Neuschwanstein castle is one of the 3D puzzles available from Ravensburger RRP £34.99 for ages 12+.
From the moment I knew I was getting this puzzle to try I was excited, just like I was many years ago when I first discovered that Walt Disney had based his fairy-tale castle on this famous German castle. I hoped that this Ravensburger 3D puzzle would transport me back to my childhood obsession of having everything with Neuschwanstein castle on it. Postcards, posters, and even a very early foam style jigsaw puzzle.
Neuschwanstein castle is so well know now that this puzzle would have to be pretty impressive to live up to the real castle. The puzzle box says that there are 216 pieces to this puzzle, but it is worth noting that this number is just the jigsaw pieces that make up the square part of the castle. In addition to this there is a base, towers gates, gable ends, turrets and lots of connecting pieces. The box also contains a detailed instruction booklet in full colour to guide you through the assembly process.
Starting by sorting and assembling the jigsaw pieces. I did this by number with help from the boy, we soon had walls. this didn’t take long at all, and it was by far more complicated putting all the different parts together. If you want you can assemble the puzzle pieces by picture, but this would be far more difficult as they look very similar. We have assembled other 3D models before and Neuschwanstein followed the same principles of small teeth at the bottom which locate into groves in the base shape. What makes the Neuschwanstein castle puzzle different is that the base is not a true oblong, and has infact a slight turn to it. This was very cleverly done with one edge being slightly shorter and when fitted into the base kinked the shape slightly.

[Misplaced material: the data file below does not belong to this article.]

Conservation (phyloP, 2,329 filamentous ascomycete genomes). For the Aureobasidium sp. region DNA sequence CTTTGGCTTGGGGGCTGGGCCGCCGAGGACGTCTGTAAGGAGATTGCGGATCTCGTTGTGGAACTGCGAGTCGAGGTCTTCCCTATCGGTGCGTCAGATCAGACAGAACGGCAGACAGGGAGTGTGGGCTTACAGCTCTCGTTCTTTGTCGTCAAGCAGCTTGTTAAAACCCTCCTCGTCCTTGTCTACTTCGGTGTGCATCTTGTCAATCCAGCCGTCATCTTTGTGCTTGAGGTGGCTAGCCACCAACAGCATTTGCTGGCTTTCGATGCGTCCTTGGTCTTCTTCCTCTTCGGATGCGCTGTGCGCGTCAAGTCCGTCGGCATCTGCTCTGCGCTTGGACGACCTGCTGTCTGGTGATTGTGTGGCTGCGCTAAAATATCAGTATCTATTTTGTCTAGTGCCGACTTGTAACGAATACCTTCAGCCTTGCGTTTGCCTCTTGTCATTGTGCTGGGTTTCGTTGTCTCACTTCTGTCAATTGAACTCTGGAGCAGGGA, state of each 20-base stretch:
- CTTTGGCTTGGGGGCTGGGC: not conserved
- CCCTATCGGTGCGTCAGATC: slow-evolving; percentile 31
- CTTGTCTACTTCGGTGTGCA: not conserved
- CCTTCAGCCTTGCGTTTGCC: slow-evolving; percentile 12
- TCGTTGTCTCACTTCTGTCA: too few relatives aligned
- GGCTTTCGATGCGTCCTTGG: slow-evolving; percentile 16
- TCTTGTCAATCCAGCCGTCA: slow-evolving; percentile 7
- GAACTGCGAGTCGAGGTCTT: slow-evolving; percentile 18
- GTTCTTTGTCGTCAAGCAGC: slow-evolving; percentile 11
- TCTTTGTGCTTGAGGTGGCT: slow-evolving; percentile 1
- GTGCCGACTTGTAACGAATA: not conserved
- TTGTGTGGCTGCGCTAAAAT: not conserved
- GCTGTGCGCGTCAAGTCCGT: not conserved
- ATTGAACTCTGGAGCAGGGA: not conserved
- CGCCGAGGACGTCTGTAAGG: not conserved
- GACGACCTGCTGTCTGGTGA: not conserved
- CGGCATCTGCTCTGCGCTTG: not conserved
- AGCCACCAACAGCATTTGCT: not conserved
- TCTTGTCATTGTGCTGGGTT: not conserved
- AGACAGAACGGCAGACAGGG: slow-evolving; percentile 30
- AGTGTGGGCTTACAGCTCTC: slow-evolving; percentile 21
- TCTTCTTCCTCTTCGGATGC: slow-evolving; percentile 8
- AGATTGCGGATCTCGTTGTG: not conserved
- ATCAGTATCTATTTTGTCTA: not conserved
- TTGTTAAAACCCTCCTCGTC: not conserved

By far the trickiest part of the build is the top roof support and roof itself. The boy made a few attempts to complete this part of the construction before handing over to me. I too found this very difficult to assemble as you have to remember the walls are made from puzzle pieces, and prone to fall out if pushed too hard. You also have to be careful not to dislodge the two front towers as these have to be added before the roof, as I found out.
The remaining small buildings, towers and turrets all slotted together easily, and although these parts are not numbered it was pretty easy to work out which ones belonged together. The only disappointment we had with this puzzle was some of the L-shaped locking clips on the front part of the puzzle had already broken off in the box. Some were also very fragile and broke off in construction. This didn’t seem to affect the final construction as there are roof parts which hold the walls together.
The finished model is magnificent and certainly does the Neuschwanstein castle justice. The finished castle measures 39 x 23 x 38cm and is the largest 3d puzzle we have completed. The details on the pieces for the building are beautifully coloured and shaded giving the model a realistic feel. It looks true to the original castle with the shape and colours including the pink brick entrance. The boy was a little disappointed that there weren’t more puzzle type pieces, and we think the front gable and even the gate could have been constructed this way.
The Neuschwanstein castle would make a fantastic gift for any puzzle fan and even the ones like me who collect everything Disney! Have a look at my Amazon affiliate link below for more technical specifications.